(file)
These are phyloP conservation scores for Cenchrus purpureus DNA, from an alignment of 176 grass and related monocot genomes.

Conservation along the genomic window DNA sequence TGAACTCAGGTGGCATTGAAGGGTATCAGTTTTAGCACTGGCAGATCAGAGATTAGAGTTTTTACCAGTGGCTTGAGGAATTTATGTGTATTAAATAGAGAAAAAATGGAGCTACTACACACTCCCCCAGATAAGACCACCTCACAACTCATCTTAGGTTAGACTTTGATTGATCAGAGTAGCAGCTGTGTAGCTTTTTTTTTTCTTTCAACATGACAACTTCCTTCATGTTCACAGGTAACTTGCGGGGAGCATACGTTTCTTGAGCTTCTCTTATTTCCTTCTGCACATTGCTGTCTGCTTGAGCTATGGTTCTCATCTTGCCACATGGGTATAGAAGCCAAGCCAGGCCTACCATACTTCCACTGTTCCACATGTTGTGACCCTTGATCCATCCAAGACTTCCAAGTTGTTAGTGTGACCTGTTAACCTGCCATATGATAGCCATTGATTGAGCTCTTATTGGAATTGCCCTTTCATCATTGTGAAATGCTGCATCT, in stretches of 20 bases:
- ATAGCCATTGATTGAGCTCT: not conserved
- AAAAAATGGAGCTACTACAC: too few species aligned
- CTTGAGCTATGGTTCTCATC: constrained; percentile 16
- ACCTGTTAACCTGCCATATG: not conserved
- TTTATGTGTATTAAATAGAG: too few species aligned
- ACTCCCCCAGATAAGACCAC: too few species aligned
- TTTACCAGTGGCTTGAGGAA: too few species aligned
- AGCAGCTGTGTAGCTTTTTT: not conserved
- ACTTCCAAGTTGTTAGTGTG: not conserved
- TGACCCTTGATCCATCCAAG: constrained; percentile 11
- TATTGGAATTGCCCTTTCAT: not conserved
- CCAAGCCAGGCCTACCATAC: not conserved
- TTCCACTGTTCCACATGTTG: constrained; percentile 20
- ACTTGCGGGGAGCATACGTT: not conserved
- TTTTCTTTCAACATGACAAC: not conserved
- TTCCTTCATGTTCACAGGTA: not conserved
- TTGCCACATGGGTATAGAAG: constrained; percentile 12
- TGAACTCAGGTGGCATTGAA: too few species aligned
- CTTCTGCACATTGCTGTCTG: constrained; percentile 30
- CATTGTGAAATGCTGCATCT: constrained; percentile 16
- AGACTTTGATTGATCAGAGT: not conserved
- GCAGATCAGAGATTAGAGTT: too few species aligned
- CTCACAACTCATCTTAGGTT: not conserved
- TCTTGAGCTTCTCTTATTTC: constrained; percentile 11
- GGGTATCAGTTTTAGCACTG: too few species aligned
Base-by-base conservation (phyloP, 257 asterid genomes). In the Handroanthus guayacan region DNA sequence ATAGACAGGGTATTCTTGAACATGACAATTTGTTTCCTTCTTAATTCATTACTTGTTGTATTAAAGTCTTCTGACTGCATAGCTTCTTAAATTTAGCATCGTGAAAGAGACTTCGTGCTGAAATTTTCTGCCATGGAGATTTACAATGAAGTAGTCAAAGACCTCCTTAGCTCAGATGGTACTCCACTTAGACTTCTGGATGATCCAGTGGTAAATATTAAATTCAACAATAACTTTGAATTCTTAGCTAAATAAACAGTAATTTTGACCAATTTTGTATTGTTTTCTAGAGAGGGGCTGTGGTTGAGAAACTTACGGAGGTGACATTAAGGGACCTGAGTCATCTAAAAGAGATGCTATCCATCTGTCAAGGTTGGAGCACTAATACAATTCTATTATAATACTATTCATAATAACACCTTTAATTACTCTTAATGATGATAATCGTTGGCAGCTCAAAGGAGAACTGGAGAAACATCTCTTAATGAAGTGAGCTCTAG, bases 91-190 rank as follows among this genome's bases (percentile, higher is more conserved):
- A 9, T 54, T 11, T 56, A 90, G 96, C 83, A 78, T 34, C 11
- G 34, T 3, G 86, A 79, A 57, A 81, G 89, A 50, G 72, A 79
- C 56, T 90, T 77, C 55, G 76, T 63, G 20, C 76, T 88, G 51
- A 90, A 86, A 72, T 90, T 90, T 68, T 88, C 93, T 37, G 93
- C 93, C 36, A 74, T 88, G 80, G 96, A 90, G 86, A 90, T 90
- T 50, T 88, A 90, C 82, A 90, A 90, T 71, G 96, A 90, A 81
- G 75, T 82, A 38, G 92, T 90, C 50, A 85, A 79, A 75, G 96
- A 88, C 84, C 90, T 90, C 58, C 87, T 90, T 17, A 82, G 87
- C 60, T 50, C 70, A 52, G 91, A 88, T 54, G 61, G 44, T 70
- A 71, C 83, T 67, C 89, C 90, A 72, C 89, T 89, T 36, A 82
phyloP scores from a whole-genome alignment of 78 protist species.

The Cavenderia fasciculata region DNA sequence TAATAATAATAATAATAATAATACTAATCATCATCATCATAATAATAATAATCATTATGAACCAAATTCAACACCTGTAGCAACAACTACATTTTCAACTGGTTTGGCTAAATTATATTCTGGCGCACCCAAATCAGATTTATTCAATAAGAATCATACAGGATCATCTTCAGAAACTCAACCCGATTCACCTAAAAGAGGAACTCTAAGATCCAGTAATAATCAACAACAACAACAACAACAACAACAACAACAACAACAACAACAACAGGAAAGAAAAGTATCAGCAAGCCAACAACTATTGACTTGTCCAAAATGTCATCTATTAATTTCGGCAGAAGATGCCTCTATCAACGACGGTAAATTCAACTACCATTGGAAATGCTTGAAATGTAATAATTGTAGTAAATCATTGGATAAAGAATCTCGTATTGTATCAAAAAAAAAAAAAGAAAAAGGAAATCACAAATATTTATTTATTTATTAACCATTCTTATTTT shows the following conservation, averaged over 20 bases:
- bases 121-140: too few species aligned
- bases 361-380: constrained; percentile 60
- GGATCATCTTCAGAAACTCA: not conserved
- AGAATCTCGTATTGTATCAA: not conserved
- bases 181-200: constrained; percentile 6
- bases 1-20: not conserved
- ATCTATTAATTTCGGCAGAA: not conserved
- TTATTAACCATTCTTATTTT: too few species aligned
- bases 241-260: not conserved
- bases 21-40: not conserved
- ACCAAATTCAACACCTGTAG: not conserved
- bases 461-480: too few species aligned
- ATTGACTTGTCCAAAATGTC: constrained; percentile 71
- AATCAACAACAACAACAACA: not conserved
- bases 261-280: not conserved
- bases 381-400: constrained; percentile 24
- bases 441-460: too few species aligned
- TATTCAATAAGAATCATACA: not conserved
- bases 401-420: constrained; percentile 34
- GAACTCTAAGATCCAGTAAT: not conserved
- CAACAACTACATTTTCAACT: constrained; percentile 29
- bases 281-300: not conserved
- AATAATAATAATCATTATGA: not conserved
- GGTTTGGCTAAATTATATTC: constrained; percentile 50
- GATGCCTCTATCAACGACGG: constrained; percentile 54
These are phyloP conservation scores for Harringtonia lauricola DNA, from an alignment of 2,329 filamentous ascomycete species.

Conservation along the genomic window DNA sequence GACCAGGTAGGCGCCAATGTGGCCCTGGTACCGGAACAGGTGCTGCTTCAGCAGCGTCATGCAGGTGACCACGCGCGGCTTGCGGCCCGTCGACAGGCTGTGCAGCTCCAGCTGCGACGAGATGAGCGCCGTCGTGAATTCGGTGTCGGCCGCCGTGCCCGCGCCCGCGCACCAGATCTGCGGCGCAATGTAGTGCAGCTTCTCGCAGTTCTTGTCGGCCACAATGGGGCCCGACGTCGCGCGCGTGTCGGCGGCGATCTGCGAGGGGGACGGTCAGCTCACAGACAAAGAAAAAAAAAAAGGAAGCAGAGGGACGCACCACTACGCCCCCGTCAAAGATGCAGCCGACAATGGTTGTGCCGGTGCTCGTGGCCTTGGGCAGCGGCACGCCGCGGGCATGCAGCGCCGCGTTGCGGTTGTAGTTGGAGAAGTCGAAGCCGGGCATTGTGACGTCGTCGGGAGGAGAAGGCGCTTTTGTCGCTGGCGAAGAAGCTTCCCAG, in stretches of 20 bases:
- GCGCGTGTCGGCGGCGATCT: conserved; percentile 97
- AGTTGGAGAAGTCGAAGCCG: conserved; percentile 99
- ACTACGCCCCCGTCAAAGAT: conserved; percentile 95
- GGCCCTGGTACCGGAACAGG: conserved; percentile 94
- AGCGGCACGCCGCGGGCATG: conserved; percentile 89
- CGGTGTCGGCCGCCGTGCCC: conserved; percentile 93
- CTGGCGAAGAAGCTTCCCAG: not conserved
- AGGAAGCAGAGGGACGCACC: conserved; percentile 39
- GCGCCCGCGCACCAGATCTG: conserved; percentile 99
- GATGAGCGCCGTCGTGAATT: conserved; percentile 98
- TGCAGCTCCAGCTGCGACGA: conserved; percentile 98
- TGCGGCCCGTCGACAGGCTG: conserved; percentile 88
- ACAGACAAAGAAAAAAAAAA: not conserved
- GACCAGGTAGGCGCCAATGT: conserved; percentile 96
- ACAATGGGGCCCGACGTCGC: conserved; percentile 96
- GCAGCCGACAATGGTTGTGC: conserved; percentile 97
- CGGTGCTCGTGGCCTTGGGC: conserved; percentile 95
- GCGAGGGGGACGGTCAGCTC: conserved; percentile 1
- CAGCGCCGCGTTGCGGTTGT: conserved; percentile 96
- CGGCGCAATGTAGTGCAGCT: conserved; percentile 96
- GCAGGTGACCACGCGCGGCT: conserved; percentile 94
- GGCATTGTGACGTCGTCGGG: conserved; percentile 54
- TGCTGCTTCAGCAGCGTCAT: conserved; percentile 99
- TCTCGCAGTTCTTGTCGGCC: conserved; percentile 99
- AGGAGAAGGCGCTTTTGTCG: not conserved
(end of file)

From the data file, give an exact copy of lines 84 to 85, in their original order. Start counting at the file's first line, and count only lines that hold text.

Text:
- CGGTGCTCGTGGCCTTGGGC: conserved; percentile 95
- GCGAGGGGGACGGTCAGCTC: conserved; percentile 1